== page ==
Foods You Should Know: Borscht

Eastern European cuisine gets a bad reputation for being boring or at least staunchly utilitarian. But there are some classic dishes that have very interesting regional evolutions, Borscht being one.

You can blame communism for the lack of perceived flare of eastern european/eurasian cuisine. It was believed by the Soviets that enjoying food for anything beyond sustenance was an affectation of the bourgeoisie, and thus frowned upon. Essentially seventy years of food culture was suppressed by this ethos but it also gives us almost a food time capsule.

Borscht is a simple soup made from beetroot, cabbage, and tomato, though there are numerous regional and seasonal variations on those basic ingredients. The word borscht comes from the slavic word for beat. It is also common for Borscht to be served hot and cold. My preference is a simple borscht with lots of cabbage, dill, and a topping of sour cream. I also some nice Rye bread is always welcome for dipping.

What is interesting about Borscht is the different derivations depending on region.

In Poland, Borscht is a seasonal food. Each season brings different ingredients. In the fall potatoes and bacon are added. At Christmas a vegetarian borscht. In spring hard boiled eggs and fermented barley are added. And in summer a cold borscht is on the menu.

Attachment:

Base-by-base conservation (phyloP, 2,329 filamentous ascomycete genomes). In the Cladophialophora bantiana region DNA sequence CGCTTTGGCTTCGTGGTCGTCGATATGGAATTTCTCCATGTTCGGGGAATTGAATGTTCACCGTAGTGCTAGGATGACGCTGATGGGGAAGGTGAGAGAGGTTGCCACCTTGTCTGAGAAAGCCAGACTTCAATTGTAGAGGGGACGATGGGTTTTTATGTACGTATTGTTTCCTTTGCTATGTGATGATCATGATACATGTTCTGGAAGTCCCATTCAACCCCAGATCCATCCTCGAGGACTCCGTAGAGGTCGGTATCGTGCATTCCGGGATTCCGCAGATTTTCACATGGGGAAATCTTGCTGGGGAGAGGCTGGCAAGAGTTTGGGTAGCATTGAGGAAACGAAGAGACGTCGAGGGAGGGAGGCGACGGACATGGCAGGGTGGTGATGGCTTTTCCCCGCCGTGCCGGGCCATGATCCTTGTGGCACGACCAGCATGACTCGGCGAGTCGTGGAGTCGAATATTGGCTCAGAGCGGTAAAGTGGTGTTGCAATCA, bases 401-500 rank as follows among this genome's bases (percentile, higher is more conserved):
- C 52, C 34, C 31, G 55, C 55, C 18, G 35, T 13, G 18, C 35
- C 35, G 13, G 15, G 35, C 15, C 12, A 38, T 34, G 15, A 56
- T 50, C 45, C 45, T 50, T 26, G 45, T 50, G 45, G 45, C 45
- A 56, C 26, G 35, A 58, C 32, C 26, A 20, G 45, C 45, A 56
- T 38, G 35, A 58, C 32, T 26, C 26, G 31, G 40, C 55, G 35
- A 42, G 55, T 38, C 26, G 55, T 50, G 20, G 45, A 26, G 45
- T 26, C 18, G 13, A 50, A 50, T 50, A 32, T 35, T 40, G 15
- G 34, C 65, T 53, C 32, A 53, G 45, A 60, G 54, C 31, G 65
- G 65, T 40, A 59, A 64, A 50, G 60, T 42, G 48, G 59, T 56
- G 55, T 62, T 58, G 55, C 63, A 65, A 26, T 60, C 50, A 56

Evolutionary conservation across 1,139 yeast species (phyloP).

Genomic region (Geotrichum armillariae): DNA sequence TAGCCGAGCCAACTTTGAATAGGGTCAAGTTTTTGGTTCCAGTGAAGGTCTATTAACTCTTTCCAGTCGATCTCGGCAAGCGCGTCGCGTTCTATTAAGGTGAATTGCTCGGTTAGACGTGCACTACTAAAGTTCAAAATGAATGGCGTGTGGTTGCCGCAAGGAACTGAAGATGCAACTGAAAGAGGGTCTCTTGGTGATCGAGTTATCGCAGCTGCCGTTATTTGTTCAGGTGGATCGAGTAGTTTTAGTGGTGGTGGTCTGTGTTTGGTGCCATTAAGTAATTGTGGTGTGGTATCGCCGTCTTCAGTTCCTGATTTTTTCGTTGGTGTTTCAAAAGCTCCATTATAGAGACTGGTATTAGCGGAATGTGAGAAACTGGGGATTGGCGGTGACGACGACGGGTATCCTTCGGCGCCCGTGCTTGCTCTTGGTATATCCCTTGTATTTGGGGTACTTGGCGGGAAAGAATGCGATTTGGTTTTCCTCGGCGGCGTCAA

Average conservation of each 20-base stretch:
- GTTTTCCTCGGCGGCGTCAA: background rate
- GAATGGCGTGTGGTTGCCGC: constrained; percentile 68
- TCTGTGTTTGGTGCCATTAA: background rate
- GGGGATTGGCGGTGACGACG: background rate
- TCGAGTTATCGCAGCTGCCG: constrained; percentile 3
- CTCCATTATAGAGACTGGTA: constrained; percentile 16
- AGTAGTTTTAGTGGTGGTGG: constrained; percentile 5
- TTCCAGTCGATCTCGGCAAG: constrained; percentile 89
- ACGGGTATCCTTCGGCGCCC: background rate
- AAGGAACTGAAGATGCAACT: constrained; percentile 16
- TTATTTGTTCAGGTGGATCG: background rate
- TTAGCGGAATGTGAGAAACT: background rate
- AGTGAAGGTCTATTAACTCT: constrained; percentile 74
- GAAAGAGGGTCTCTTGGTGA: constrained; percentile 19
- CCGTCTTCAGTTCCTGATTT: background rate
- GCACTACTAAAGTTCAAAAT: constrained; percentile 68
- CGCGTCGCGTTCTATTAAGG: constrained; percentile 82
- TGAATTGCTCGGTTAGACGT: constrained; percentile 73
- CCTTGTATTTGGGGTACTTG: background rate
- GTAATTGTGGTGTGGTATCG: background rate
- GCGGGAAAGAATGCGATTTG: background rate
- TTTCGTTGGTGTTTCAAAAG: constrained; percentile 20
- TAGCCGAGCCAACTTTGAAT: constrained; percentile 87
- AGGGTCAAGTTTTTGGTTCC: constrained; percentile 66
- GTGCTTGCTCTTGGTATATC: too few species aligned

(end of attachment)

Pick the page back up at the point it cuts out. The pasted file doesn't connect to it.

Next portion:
In the southern former Soviet Union*, it is normal to have beef, yogurt, and potato added.

In the Ukraine, borscht is actually made from a beef or chicken base not a beet root base. The beats are usually chunky vegetables in the broth as well as mushrooms, and string beans.

In all borscht is an easy to make, healthy soup that can be made very light and very heavy depending on what you have in the fridge. Finding a good eastern european restaurant in Windsor isn’t tough so find a local place and give it a try.

*Armenia, Azerbaijan, Uzbekistan